As the region heads into what is forecast to be a hot, dry summer, the Lower Colorado River Authority is reminding residents that Central Texas is still in the grasp of a severe drought and that everyone needs to do their part to conserve and use water wisely.
Because of the extended period of dry weather, the amount of water flowing into lakes Travis and Buchanan, called inflows, has been reduced to record-low levels for several years.
The lakes serve as reservoirs for more than a million Central Texans and businesses and industries throughout the lower Colorado River basin. The combined storage of both stands at 38 percent full, and weather forecasts hold little hope of significant relief in the near future.
“We’re not going to run out of water, but everyone needs to understand that this is a serious situation,” LCRA General Manager Becky Motal said. “It’s going to take a significant amount of rain over an extended period of time to refill our lakes. We don’t know when that will happen, so it’s critical that everyone follow the watering restrictions put in place by their local water providers and conserve water wherever and whenever they can.”
Lakes Travis and Buchanan currently hold slightly less than 770,000 acre-feet of water and need more than 1 million acre-feet to fill up. That’s about the amount of water added to the lakes in summer 2007, when 19 inches of rain fell on Marble Falls in one night.
In order for rain to fill the Highland Lakes, it must fall upstream of Austin and in the lakes’ watersheds. These are the areas that drain into the lakes, usually through a network of rivers and streams. During a severe drought like the current one, there must be enough rain to saturate the ground and fill the low spots in creek and river beds before water can begin flowing into the Highland Lakes.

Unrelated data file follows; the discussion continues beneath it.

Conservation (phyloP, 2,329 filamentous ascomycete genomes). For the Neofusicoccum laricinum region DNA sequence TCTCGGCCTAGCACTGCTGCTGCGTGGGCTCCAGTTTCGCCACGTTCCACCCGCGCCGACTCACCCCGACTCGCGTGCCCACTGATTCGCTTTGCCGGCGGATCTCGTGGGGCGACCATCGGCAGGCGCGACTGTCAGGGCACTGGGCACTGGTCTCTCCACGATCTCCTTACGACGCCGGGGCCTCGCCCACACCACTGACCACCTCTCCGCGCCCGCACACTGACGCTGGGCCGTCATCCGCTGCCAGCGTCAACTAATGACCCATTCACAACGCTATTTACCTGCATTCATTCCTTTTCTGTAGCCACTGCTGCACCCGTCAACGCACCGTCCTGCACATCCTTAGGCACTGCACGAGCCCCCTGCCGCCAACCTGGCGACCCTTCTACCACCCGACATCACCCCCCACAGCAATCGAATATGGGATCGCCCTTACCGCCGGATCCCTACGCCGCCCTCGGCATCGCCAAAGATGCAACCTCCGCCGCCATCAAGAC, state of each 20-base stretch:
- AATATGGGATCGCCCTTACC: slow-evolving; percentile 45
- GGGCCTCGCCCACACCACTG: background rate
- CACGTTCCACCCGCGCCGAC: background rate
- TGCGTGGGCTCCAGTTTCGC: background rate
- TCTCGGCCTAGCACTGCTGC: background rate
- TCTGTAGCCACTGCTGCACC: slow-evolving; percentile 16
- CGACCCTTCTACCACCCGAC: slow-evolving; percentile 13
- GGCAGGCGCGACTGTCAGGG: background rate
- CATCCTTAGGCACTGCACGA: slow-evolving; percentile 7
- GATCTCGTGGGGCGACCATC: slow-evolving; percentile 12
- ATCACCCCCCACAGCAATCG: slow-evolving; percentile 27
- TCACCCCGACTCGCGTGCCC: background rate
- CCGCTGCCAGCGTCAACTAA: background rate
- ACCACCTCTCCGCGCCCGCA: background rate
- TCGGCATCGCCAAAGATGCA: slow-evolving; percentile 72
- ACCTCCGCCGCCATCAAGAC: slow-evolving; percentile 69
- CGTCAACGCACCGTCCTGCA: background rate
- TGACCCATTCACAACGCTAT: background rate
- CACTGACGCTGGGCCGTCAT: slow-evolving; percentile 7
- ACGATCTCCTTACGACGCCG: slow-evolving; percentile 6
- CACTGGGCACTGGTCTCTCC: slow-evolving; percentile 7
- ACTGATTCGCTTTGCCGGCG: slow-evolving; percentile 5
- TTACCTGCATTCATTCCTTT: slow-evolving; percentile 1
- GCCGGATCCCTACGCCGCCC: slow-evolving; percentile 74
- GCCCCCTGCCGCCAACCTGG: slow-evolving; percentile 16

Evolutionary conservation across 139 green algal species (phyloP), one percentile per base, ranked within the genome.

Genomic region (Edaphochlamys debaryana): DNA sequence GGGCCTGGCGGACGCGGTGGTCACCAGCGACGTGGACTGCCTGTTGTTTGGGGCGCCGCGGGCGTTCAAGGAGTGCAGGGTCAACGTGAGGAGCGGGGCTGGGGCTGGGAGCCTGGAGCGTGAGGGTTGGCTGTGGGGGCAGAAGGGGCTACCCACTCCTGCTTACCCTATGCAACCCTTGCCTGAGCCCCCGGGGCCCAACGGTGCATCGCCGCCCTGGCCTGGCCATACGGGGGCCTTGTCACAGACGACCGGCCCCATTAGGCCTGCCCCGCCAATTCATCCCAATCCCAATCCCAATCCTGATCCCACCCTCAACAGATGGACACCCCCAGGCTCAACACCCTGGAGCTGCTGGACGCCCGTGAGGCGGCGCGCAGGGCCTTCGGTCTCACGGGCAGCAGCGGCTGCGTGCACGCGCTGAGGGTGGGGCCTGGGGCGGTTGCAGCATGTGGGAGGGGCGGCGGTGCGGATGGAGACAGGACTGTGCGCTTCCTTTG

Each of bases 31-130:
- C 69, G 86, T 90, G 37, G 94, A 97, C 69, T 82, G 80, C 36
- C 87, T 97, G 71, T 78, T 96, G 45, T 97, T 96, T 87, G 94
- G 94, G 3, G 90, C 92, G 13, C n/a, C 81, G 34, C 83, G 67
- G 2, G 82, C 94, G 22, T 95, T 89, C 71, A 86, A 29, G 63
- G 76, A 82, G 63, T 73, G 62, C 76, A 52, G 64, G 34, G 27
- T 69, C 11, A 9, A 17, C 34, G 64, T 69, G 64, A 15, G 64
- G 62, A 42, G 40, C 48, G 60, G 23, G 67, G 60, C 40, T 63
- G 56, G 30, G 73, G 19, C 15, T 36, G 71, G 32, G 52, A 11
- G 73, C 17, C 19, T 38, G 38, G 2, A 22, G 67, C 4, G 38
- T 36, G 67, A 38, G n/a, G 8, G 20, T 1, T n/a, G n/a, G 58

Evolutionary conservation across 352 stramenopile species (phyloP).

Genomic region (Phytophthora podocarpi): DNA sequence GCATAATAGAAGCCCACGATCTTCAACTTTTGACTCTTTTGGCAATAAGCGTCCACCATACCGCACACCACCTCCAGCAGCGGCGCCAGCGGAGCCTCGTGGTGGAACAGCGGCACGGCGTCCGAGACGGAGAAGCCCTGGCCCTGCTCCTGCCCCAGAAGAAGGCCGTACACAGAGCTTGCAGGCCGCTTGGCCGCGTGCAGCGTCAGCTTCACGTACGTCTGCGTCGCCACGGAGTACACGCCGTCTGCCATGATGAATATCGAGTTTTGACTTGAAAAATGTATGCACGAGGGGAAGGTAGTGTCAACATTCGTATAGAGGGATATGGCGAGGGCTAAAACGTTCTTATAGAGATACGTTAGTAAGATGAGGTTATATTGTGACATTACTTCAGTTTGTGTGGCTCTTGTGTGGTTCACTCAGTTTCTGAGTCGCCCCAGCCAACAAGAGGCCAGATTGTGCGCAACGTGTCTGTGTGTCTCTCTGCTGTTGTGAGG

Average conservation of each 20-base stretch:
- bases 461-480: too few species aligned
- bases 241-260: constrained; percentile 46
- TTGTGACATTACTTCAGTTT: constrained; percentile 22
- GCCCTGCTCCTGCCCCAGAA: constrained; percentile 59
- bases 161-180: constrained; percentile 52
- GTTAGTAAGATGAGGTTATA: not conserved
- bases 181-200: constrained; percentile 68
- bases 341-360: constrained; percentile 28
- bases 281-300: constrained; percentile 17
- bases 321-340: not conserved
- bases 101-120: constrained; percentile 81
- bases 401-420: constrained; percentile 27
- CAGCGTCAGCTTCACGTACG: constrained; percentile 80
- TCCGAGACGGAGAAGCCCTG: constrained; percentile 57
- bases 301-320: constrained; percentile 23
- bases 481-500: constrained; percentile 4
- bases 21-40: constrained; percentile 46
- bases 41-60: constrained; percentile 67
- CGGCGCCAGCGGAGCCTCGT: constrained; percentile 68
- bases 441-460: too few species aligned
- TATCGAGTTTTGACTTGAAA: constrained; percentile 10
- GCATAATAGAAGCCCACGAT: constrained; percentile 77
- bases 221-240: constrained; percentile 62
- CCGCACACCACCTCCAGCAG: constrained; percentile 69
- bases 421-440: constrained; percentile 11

For example, the rainstorms in late May, which flooded some Austin streets for a short period of time, added only about 10,000 acre-feet to lakes Travis and Buchanan because much of the rain fell outside the lakes’ watersheds.
Because of the drought, inflows from the rivers and streams that feed the lake:
· Hit an all-time low in 2011;
· Were the fifth lowest ever in 2012; and
· Are about the same in 2013 as they were this time of the year in 2011.
Lakes Buchanan and Travis are low, but the combined storage was lower in the summer of 2011. It was also lower in 1964 and during the drought of the 1950s, the worst drought in the state’s recorded history.
“The lakes are doing exactly what they’re meant to do,” Motal said. “They are intended to go up and down. LCRA built the lakes to capture and manage water during floods and wet times and hold that water so it is available during drought.”
Because of the drought, LCRA cut off Highland Lakes water to most downstream farmers in 2012 and 2013, and has been working for several years with its municipal and industrial customers to conserve water wherever possible. The 2012 cut-off was the first since the Highland Lakes were created.
LCRA also is looking aggressively for new supplies of water. It recently received permits to pump up to 10,000 acre-feet of water a year during a drought from wells in Bastrop County and is building a new off-channel reservoir in Wharton County that should be completed by 2017. The reservoir could add up to 90,000 acre-feet to the region’s water supply.
“We’re working hard to make sure that we not only have enough water to make it through this drought, but also serve a growing region through future droughts,” Motal said. “Water is precious resource. We can’t create it, so it’s vital to plan ahead.”
For more information on the drought, see LCRA.org. For tips on saving water see watersmart.org.